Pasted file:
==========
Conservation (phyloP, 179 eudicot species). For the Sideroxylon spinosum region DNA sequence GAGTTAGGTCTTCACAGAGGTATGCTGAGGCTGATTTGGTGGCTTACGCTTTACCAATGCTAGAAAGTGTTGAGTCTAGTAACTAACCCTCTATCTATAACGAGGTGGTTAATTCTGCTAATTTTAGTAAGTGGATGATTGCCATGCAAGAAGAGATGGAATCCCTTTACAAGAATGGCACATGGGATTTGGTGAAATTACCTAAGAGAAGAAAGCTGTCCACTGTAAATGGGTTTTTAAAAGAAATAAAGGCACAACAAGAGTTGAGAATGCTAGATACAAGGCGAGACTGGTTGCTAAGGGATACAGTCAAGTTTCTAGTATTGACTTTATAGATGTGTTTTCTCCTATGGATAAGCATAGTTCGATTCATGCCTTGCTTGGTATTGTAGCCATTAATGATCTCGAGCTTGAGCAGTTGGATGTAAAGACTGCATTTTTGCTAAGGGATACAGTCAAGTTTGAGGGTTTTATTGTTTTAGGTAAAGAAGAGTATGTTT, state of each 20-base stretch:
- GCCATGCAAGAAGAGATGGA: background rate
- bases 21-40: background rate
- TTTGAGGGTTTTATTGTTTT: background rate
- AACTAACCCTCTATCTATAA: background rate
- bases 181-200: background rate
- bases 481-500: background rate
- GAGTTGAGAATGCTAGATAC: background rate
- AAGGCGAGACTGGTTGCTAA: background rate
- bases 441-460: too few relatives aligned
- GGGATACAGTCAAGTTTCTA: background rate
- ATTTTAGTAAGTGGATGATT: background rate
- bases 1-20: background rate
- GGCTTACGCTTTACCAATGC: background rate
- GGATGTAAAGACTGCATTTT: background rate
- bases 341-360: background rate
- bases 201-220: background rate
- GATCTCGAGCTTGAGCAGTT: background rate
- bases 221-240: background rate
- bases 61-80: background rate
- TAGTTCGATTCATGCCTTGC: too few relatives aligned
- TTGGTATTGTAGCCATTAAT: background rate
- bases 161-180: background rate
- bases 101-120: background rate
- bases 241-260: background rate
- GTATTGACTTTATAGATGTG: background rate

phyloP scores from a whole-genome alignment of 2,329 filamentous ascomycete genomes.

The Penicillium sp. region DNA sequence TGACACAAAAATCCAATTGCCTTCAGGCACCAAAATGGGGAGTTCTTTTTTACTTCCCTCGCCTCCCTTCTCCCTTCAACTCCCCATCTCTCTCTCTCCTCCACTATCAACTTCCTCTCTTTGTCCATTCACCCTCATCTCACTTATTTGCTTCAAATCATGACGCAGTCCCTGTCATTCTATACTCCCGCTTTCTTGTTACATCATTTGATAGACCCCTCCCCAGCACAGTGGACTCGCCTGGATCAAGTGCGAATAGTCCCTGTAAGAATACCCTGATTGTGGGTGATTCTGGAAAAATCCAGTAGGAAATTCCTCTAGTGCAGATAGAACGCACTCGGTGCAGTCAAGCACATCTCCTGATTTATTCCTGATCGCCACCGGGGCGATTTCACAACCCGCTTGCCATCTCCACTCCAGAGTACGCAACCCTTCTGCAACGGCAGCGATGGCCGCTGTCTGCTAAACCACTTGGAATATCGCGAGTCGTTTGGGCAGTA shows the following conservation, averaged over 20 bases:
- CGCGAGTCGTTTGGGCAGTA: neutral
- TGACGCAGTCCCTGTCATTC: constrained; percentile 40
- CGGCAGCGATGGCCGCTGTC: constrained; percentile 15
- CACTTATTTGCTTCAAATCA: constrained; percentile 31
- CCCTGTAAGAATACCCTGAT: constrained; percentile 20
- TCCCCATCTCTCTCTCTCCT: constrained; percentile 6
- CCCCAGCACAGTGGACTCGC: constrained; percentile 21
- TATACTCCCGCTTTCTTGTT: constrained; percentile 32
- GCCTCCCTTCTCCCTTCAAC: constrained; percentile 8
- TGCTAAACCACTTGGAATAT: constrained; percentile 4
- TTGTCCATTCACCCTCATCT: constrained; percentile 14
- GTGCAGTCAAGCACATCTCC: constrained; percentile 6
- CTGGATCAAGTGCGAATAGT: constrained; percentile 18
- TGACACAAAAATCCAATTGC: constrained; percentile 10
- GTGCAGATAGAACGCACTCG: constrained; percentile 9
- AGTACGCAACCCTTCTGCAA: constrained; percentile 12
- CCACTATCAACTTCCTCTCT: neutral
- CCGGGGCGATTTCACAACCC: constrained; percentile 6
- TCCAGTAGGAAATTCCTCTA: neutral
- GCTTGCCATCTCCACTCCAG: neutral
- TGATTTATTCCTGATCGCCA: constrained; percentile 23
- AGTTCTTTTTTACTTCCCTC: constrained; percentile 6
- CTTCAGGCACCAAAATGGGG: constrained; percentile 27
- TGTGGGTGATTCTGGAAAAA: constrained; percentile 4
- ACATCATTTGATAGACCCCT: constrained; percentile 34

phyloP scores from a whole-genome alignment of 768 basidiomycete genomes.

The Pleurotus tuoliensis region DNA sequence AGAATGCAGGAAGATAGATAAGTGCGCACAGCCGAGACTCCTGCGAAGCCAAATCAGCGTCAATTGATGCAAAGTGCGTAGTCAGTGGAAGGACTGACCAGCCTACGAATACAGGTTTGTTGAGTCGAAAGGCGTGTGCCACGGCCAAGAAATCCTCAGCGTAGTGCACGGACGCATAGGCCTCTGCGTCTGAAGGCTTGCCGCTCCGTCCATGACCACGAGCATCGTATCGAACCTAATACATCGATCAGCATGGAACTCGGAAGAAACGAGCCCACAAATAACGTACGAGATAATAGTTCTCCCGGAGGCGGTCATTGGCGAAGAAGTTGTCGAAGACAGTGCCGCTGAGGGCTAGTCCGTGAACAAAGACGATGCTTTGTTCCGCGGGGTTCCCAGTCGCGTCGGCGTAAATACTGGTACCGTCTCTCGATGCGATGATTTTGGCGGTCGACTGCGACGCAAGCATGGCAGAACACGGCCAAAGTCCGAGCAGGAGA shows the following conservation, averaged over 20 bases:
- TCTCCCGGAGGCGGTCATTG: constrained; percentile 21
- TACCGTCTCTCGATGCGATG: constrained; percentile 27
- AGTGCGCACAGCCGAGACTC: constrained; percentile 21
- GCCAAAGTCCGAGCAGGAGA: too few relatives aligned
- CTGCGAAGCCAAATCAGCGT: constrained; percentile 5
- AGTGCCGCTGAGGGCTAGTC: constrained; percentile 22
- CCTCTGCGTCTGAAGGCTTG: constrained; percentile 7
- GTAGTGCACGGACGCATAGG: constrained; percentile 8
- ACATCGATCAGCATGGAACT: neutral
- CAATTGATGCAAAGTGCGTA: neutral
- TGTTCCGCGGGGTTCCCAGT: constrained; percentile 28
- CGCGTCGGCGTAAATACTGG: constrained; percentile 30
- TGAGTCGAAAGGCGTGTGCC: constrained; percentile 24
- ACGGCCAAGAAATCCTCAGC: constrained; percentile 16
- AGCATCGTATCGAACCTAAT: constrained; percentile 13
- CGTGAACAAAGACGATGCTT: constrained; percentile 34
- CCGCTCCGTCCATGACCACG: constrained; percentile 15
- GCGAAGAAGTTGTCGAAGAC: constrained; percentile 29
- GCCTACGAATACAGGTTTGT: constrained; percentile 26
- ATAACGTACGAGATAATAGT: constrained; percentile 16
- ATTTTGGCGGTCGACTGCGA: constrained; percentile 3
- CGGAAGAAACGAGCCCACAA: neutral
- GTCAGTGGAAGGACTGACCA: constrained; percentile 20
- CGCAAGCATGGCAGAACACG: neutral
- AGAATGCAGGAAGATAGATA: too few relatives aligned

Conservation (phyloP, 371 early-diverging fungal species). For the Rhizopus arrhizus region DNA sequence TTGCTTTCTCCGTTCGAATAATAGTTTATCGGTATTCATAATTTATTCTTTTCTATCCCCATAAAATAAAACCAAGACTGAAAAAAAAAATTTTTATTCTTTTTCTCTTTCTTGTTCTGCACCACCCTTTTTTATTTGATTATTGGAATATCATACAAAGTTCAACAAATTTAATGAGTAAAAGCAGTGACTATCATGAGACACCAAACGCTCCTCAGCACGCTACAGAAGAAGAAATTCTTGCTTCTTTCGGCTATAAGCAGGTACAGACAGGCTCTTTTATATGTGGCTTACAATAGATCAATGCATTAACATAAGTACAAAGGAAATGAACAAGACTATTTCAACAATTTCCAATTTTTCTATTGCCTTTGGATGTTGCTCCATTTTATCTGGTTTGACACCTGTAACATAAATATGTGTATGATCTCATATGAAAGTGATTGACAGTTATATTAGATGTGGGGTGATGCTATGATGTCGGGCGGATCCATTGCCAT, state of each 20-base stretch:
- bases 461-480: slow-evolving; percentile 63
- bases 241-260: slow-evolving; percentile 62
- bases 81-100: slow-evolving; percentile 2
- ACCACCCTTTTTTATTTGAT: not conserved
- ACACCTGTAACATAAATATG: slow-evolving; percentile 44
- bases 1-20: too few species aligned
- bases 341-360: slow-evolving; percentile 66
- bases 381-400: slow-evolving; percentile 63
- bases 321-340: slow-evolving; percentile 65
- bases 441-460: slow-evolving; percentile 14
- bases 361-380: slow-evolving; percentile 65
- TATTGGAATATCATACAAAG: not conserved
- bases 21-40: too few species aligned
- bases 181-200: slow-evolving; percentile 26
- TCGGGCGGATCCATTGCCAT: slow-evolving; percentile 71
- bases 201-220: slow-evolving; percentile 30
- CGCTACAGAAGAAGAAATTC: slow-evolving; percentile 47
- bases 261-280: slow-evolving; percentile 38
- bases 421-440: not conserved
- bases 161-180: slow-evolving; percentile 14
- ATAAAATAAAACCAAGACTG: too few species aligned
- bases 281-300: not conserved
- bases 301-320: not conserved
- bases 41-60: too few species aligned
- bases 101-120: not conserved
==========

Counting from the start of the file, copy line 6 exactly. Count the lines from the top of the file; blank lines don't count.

- bases 181-200: background rate